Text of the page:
(originally published in Canada by Exile Editions)
Sarah opened the magazine again to the photograph. She slid it across the table for Mitch to look at.
What strikes you most about this? she asked him.
I don't know, it's a dead person, they're dead is what strikes me.
No, she said. Of course they're dead, but look at the shoes.
They're wearing sneakers. So what?
Sarah pulled the magazine back and stared at the picture awhile. Maybe it was just her.
The picture was from a very uncivil war in central Africa. It showed a tall man in ordinary clothes lying on the ground with a puddle of blood around his head. The caption explained that this man was a suspected member of the Presidential Guard and had been summarily executed by rebel soldiers. There was a small crowd of onlookers in the background. It was taken last week.
Mitch looked around the coffee shop and said how much business do you think they do here on a day like today? I bet they do a thousand dollars, fifteen hundred. Not bad for serving hot water and beans.
Sarah nodded, then tried again:
It's just that this man put his shoes on, and then ended up getting shot dead in them the same day.
I'm not getting you, said Mitch, who took a sip of his coffee.
I don't know how to explain it, she said. It's like, look at his shoes - she turned the picture around for him to look again - he laced up his shoes, you see? I mean, that morning, he sat at the edge of the bed or his chair and bent over and made a little bow with one shoe lace and then the other and threaded them. And then ended up dying in them. In those shoes that he put on that morning.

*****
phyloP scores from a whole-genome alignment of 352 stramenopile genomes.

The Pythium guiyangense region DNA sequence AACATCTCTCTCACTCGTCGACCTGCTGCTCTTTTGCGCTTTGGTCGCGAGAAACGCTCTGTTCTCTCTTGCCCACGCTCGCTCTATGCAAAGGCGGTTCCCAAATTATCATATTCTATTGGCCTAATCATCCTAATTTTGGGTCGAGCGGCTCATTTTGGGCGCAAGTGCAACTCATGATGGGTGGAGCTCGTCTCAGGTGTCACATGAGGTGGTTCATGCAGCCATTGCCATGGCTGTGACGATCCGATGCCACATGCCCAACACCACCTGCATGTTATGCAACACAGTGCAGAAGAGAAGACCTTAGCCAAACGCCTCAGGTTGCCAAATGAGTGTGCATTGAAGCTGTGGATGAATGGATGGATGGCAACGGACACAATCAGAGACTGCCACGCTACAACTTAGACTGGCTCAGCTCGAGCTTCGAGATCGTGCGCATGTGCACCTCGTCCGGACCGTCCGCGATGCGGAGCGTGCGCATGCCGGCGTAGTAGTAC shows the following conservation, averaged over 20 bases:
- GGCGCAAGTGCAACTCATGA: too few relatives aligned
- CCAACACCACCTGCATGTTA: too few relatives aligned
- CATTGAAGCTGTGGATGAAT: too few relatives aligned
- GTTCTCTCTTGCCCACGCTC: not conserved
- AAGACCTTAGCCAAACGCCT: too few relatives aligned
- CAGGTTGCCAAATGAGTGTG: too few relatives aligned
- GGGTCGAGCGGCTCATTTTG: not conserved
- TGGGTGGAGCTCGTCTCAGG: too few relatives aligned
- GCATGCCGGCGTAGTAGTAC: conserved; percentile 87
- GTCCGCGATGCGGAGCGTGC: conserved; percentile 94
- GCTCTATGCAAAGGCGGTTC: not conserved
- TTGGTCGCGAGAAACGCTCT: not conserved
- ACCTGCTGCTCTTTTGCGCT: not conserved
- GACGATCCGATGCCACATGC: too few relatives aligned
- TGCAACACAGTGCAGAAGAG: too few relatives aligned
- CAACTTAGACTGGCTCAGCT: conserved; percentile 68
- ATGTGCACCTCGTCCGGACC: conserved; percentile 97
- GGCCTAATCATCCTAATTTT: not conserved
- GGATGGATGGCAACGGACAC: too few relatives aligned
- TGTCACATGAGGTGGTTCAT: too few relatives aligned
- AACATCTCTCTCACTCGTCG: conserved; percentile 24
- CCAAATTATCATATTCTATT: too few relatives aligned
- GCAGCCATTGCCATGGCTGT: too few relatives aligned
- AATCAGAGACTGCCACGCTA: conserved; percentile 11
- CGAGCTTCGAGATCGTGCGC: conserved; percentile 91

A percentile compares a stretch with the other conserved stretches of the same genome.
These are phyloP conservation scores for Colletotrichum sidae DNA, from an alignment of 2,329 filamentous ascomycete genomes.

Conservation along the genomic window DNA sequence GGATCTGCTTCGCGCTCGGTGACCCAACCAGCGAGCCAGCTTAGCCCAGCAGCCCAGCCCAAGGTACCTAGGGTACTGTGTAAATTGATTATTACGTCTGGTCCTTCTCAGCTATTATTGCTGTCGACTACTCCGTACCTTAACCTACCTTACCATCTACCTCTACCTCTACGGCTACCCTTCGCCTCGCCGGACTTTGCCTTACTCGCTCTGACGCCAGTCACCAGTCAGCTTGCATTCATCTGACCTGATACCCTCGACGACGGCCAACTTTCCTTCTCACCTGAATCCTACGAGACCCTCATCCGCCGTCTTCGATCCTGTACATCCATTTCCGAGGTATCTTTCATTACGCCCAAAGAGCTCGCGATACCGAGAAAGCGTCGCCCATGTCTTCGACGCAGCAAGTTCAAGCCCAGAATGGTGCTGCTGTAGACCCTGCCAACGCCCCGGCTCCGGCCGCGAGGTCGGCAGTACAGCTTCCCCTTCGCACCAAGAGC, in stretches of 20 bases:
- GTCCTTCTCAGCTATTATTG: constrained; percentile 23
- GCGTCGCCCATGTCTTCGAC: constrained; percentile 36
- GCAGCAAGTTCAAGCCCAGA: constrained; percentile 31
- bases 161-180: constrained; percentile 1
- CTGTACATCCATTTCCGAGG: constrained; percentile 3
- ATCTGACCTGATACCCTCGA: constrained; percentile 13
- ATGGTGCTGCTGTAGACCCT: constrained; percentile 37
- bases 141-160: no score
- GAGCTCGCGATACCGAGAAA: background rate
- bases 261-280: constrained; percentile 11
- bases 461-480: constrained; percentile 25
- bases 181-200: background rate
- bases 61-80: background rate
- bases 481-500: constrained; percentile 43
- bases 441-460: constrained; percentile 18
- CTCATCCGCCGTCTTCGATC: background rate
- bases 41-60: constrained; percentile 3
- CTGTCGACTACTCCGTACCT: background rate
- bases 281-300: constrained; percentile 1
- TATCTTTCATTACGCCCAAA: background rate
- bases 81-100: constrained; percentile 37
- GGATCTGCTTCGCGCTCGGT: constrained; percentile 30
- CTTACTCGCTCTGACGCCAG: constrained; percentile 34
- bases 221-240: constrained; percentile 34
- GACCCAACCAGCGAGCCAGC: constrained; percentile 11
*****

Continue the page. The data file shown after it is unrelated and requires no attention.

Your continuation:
Mitch looked hard at the picture, but he just shook his head. Sarah continued:
I just wonder, if he knew that he was going to die that day if he would have taken such care to lace up his shoes like that. Or if he would have worn different shoes or no shoes at all. Because, I don't know, it just, putting on your shoes seems so, so irrelevant if you're about to die, doesn't it? Isn't lacing up your sneakers just about the most trivial thing you can do?
Mitch said I don't know, maybe you're thinking about it too much, they're just his shoes.
But Sarah said no they're not just his shoes.
Mitch looked at the picture and shook his head again. He felt Sarah staring at him.
What's wrong? he said.
But when they left the coffee shop, as they walked across the parking lot to the car, he knew that things had taken a turn for the worse.